This is a queer and trans-friendly space. Nudes or sexually explicit pictures may occasionally be posted, but will be tagged as #nsfw and #nude.
I'm a scatter-brained, brain-damaged, neuro-atypical feminist Aquarius with fibromyalgia.
...or, as was once made clear to me by a toddler, I'm less interesting than a laundry basket.
[Image: A photo of rocks, gloriously stacked.]
Here is a good series of pictures to draw. Spend about 15 minutes on each drawing. Start with non-photo blue and then pick any pony you like to take you the rest of the way.
Professor Lynda B.
Orchard Beach: The Bronx Riviera
Although New York’s Bronx is considered one of the most diverse communities in America out of which many subcultures originated, such as Hip Hop and Salsa, it’s still viewed as a no man’s land by many of the city’s inhabitants. Perhaps it is a matter of simple geography that many refuse to venture to the northernmost of the city’s five boroughs or, quite possibly, it may be the Borough’s malevolent reputation lingering from its tumultuous past.
From its earliest years, the Bronx has been a hotbed of immigrant working class families, but its image has largely been defined by the urban blight of the late 1960’s through to the 1980’s when arson, drug addiction and social neglect decimated many of its neighborhoods. For the families who have called this scarred landscape home, Orchard Beach, the only beach in the borough, was and remains a treasured respite from the sweltering confines of the concrete jungle. Built in the 1930s by urban planner Robert Moses, the beach carries the stigma as being one of the worst in New York and is commonly known as Horseshit Beach or Chocha Beach.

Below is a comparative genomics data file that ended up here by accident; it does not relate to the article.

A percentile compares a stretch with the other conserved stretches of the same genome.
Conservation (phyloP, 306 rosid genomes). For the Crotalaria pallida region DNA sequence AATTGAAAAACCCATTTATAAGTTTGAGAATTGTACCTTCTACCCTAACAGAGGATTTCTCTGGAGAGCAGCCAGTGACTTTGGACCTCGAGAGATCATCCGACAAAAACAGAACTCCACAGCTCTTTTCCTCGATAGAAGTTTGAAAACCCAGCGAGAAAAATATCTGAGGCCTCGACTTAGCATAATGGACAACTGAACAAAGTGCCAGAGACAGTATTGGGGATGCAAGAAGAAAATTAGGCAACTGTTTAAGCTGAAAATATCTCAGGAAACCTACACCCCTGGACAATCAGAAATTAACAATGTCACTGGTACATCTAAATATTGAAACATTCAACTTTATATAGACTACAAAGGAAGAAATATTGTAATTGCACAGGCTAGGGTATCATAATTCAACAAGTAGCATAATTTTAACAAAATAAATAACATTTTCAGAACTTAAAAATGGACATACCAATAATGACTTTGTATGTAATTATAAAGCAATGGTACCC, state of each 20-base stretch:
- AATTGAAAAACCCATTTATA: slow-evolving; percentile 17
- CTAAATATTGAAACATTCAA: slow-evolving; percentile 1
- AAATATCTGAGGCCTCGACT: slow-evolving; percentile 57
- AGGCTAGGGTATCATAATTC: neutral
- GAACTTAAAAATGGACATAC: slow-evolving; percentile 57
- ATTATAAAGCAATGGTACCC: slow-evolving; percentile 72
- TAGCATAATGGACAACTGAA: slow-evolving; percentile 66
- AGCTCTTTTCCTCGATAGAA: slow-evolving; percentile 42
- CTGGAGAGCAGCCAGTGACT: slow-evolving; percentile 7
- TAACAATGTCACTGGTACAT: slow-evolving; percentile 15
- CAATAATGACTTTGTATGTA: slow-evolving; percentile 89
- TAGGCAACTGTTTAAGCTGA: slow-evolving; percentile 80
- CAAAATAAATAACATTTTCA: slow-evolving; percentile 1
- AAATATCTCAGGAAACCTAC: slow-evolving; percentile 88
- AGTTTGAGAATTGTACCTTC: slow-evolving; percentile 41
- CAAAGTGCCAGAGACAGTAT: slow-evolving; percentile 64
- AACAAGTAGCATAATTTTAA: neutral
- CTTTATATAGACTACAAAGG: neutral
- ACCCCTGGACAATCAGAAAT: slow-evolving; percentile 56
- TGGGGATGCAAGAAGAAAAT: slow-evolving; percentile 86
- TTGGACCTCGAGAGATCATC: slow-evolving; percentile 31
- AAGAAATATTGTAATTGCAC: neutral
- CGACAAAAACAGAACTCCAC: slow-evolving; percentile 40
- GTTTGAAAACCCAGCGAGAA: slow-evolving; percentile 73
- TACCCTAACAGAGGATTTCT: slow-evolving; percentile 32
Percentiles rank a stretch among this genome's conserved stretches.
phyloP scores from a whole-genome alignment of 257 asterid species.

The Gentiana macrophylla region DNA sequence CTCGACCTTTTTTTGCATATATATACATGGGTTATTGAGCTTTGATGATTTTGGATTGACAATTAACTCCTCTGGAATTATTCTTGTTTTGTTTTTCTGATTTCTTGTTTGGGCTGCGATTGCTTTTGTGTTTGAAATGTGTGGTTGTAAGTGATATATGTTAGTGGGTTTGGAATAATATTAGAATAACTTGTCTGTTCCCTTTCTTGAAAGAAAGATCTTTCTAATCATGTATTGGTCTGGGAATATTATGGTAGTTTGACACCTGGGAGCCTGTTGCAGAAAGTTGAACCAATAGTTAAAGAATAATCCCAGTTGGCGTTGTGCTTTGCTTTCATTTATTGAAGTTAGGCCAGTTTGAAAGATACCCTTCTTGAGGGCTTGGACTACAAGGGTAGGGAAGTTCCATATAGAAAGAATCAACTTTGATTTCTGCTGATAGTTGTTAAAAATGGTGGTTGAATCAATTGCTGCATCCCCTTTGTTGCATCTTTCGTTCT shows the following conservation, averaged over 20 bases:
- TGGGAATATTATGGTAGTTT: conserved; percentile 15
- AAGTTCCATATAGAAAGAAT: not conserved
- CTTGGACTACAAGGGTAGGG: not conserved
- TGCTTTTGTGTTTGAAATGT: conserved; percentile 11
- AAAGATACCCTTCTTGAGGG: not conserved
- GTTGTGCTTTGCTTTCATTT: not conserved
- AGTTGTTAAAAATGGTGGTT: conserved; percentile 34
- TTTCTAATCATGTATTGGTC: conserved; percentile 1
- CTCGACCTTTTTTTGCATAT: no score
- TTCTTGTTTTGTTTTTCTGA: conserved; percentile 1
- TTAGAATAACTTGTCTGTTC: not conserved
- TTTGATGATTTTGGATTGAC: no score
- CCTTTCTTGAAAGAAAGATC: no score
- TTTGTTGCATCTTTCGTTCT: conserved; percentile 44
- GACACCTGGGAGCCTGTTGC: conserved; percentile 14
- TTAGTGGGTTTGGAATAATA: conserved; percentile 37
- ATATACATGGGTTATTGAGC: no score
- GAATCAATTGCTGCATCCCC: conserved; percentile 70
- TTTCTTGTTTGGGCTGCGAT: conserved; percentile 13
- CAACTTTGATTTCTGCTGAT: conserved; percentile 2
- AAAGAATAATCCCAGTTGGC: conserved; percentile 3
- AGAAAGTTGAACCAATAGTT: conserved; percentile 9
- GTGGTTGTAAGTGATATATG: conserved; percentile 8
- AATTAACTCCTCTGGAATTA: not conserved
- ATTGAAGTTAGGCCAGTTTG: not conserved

I began shooting portraits of Orchard Beach’s summertime regulars in 2005 shortly after moving to New York, realizing that the stigma attached to this oasis was largely unjustified - I felt compelled to engage with this community of working class families and colorful characters. The photographs in ‘Orchard Beach – The Bronx Riviera’ celebrate the pride and dignity of the beach’s visitors, working-class people.
Immediately catching the viewer’s eye is the extravagant style of many of the photographs’ subjects – a quest for identity and sense of belonging. Some individuals carry scars and markings that hint to their own personal histories, which often reflect the complex history of the borough itself. Within the gaze of those portrayed we see a community standing in defiance of popular opinion.
The six years I spent photographing Orchard Beach have not only given me the time and space to reflect on the importance of family and community, but also a sense of belonging and purpose. After having experienced the most profound grief when my older brother was brutally murdered, photography has not only offered me an opportunity to give a voice to a community often misunderstood but also a means of healing from the loss experienced.
— Wayne Lawrence / INSTITUTE